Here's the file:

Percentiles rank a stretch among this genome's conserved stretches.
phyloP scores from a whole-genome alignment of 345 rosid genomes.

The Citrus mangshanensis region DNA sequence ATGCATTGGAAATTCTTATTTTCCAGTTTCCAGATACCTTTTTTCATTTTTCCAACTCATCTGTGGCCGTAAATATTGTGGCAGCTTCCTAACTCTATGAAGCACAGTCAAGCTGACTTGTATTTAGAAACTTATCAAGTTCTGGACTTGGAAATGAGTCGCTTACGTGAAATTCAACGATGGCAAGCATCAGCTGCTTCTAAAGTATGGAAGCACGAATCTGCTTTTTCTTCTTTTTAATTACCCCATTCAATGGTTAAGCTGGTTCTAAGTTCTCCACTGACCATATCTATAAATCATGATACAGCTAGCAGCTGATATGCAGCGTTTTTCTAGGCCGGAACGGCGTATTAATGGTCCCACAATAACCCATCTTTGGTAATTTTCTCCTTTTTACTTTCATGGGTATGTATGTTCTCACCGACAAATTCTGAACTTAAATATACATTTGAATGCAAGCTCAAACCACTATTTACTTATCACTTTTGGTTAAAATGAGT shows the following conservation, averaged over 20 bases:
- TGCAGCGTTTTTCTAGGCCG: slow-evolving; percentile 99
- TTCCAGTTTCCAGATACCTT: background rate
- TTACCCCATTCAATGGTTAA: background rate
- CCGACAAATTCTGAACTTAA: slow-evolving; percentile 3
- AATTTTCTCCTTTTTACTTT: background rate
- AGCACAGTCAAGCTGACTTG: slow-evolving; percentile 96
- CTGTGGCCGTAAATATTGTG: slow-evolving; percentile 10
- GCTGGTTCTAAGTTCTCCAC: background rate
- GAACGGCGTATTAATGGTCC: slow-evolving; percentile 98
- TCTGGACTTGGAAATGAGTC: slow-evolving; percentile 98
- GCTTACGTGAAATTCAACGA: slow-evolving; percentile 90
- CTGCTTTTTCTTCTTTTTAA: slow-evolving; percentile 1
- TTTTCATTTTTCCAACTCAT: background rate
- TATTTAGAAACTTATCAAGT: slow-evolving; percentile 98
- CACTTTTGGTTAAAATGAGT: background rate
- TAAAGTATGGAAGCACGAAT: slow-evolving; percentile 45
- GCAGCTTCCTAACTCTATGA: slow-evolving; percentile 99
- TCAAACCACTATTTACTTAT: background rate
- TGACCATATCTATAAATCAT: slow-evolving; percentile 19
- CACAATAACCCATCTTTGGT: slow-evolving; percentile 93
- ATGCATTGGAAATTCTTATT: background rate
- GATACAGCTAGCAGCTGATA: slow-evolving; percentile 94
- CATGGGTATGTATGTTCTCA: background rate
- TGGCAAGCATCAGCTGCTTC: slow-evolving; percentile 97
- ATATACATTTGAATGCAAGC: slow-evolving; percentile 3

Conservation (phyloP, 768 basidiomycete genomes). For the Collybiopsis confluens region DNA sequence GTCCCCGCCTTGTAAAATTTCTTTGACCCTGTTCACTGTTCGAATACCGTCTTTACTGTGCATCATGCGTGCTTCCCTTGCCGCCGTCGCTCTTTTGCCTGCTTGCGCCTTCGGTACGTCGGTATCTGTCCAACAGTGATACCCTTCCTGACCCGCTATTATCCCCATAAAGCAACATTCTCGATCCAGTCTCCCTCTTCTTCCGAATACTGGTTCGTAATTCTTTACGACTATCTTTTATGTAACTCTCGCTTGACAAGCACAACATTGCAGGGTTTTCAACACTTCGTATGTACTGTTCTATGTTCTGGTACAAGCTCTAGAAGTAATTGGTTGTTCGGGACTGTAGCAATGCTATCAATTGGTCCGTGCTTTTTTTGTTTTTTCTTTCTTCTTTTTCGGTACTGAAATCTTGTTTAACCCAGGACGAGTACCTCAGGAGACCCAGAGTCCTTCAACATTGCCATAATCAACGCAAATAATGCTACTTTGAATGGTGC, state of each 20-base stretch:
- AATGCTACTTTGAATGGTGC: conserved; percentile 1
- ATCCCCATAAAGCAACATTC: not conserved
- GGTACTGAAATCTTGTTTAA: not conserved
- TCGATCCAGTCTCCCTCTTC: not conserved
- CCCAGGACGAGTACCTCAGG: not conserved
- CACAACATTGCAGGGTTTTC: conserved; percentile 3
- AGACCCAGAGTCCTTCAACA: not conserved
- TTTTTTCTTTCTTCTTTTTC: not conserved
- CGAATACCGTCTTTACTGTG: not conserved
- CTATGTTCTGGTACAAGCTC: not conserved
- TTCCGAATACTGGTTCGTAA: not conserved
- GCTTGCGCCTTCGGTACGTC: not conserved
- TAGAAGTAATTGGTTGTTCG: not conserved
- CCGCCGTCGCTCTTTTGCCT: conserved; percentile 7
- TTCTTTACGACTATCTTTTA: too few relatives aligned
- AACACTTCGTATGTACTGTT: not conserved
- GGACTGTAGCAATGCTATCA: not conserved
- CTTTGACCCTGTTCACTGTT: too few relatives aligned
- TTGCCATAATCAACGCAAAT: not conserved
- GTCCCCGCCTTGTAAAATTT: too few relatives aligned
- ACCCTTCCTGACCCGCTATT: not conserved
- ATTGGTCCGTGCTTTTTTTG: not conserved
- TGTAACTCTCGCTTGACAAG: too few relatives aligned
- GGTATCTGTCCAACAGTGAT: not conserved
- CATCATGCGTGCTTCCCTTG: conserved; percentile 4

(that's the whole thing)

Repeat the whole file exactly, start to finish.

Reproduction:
Percentiles rank a stretch among this genome's conserved stretches.
phyloP scores from a whole-genome alignment of 345 rosid genomes.

The Citrus mangshanensis region DNA sequence ATGCATTGGAAATTCTTATTTTCCAGTTTCCAGATACCTTTTTTCATTTTTCCAACTCATCTGTGGCCGTAAATATTGTGGCAGCTTCCTAACTCTATGAAGCACAGTCAAGCTGACTTGTATTTAGAAACTTATCAAGTTCTGGACTTGGAAATGAGTCGCTTACGTGAAATTCAACGATGGCAAGCATCAGCTGCTTCTAAAGTATGGAAGCACGAATCTGCTTTTTCTTCTTTTTAATTACCCCATTCAATGGTTAAGCTGGTTCTAAGTTCTCCACTGACCATATCTATAAATCATGATACAGCTAGCAGCTGATATGCAGCGTTTTTCTAGGCCGGAACGGCGTATTAATGGTCCCACAATAACCCATCTTTGGTAATTTTCTCCTTTTTACTTTCATGGGTATGTATGTTCTCACCGACAAATTCTGAACTTAAATATACATTTGAATGCAAGCTCAAACCACTATTTACTTATCACTTTTGGTTAAAATGAGT shows the following conservation, averaged over 20 bases:
- TGCAGCGTTTTTCTAGGCCG: slow-evolving; percentile 99
- TTCCAGTTTCCAGATACCTT: background rate
- TTACCCCATTCAATGGTTAA: background rate
- CCGACAAATTCTGAACTTAA: slow-evolving; percentile 3
- AATTTTCTCCTTTTTACTTT: background rate
- AGCACAGTCAAGCTGACTTG: slow-evolving; percentile 96
- CTGTGGCCGTAAATATTGTG: slow-evolving; percentile 10
- GCTGGTTCTAAGTTCTCCAC: background rate
- GAACGGCGTATTAATGGTCC: slow-evolving; percentile 98
- TCTGGACTTGGAAATGAGTC: slow-evolving; percentile 98
- GCTTACGTGAAATTCAACGA: slow-evolving; percentile 90
- CTGCTTTTTCTTCTTTTTAA: slow-evolving; percentile 1
- TTTTCATTTTTCCAACTCAT: background rate
- TATTTAGAAACTTATCAAGT: slow-evolving; percentile 98
- CACTTTTGGTTAAAATGAGT: background rate
- TAAAGTATGGAAGCACGAAT: slow-evolving; percentile 45
- GCAGCTTCCTAACTCTATGA: slow-evolving; percentile 99
- TCAAACCACTATTTACTTAT: background rate
- TGACCATATCTATAAATCAT: slow-evolving; percentile 19
- CACAATAACCCATCTTTGGT: slow-evolving; percentile 93
- ATGCATTGGAAATTCTTATT: background rate
- GATACAGCTAGCAGCTGATA: slow-evolving; percentile 94
- CATGGGTATGTATGTTCTCA: background rate
- TGGCAAGCATCAGCTGCTTC: slow-evolving; percentile 97
- ATATACATTTGAATGCAAGC: slow-evolving; percentile 3

Conservation (phyloP, 768 basidiomycete genomes). For the Collybiopsis confluens region DNA sequence GTCCCCGCCTTGTAAAATTTCTTTGACCCTGTTCACTGTTCGAATACCGTCTTTACTGTGCATCATGCGTGCTTCCCTTGCCGCCGTCGCTCTTTTGCCTGCTTGCGCCTTCGGTACGTCGGTATCTGTCCAACAGTGATACCCTTCCTGACCCGCTATTATCCCCATAAAGCAACATTCTCGATCCAGTCTCCCTCTTCTTCCGAATACTGGTTCGTAATTCTTTACGACTATCTTTTATGTAACTCTCGCTTGACAAGCACAACATTGCAGGGTTTTCAACACTTCGTATGTACTGTTCTATGTTCTGGTACAAGCTCTAGAAGTAATTGGTTGTTCGGGACTGTAGCAATGCTATCAATTGGTCCGTGCTTTTTTTGTTTTTTCTTTCTTCTTTTTCGGTACTGAAATCTTGTTTAACCCAGGACGAGTACCTCAGGAGACCCAGAGTCCTTCAACATTGCCATAATCAACGCAAATAATGCTACTTTGAATGGTGC, state of each 20-base stretch:
- AATGCTACTTTGAATGGTGC: conserved; percentile 1
- ATCCCCATAAAGCAACATTC: not conserved
- GGTACTGAAATCTTGTTTAA: not conserved
- TCGATCCAGTCTCCCTCTTC: not conserved
- CCCAGGACGAGTACCTCAGG: not conserved
- CACAACATTGCAGGGTTTTC: conserved; percentile 3
- AGACCCAGAGTCCTTCAACA: not conserved
- TTTTTTCTTTCTTCTTTTTC: not conserved
- CGAATACCGTCTTTACTGTG: not conserved
- CTATGTTCTGGTACAAGCTC: not conserved
- TTCCGAATACTGGTTCGTAA: not conserved
- GCTTGCGCCTTCGGTACGTC: not conserved
- TAGAAGTAATTGGTTGTTCG: not conserved
- CCGCCGTCGCTCTTTTGCCT: conserved; percentile 7
- TTCTTTACGACTATCTTTTA: too few relatives aligned
- AACACTTCGTATGTACTGTT: not conserved
- GGACTGTAGCAATGCTATCA: not conserved
- CTTTGACCCTGTTCACTGTT: too few relatives aligned
- TTGCCATAATCAACGCAAAT: not conserved
- GTCCCCGCCTTGTAAAATTT: too few relatives aligned
- ACCCTTCCTGACCCGCTATT: not conserved
- ATTGGTCCGTGCTTTTTTTG: not conserved
- TGTAACTCTCGCTTGACAAG: too few relatives aligned
- GGTATCTGTCCAACAGTGAT: not conserved
- CATCATGCGTGCTTCCCTTG: conserved; percentile 4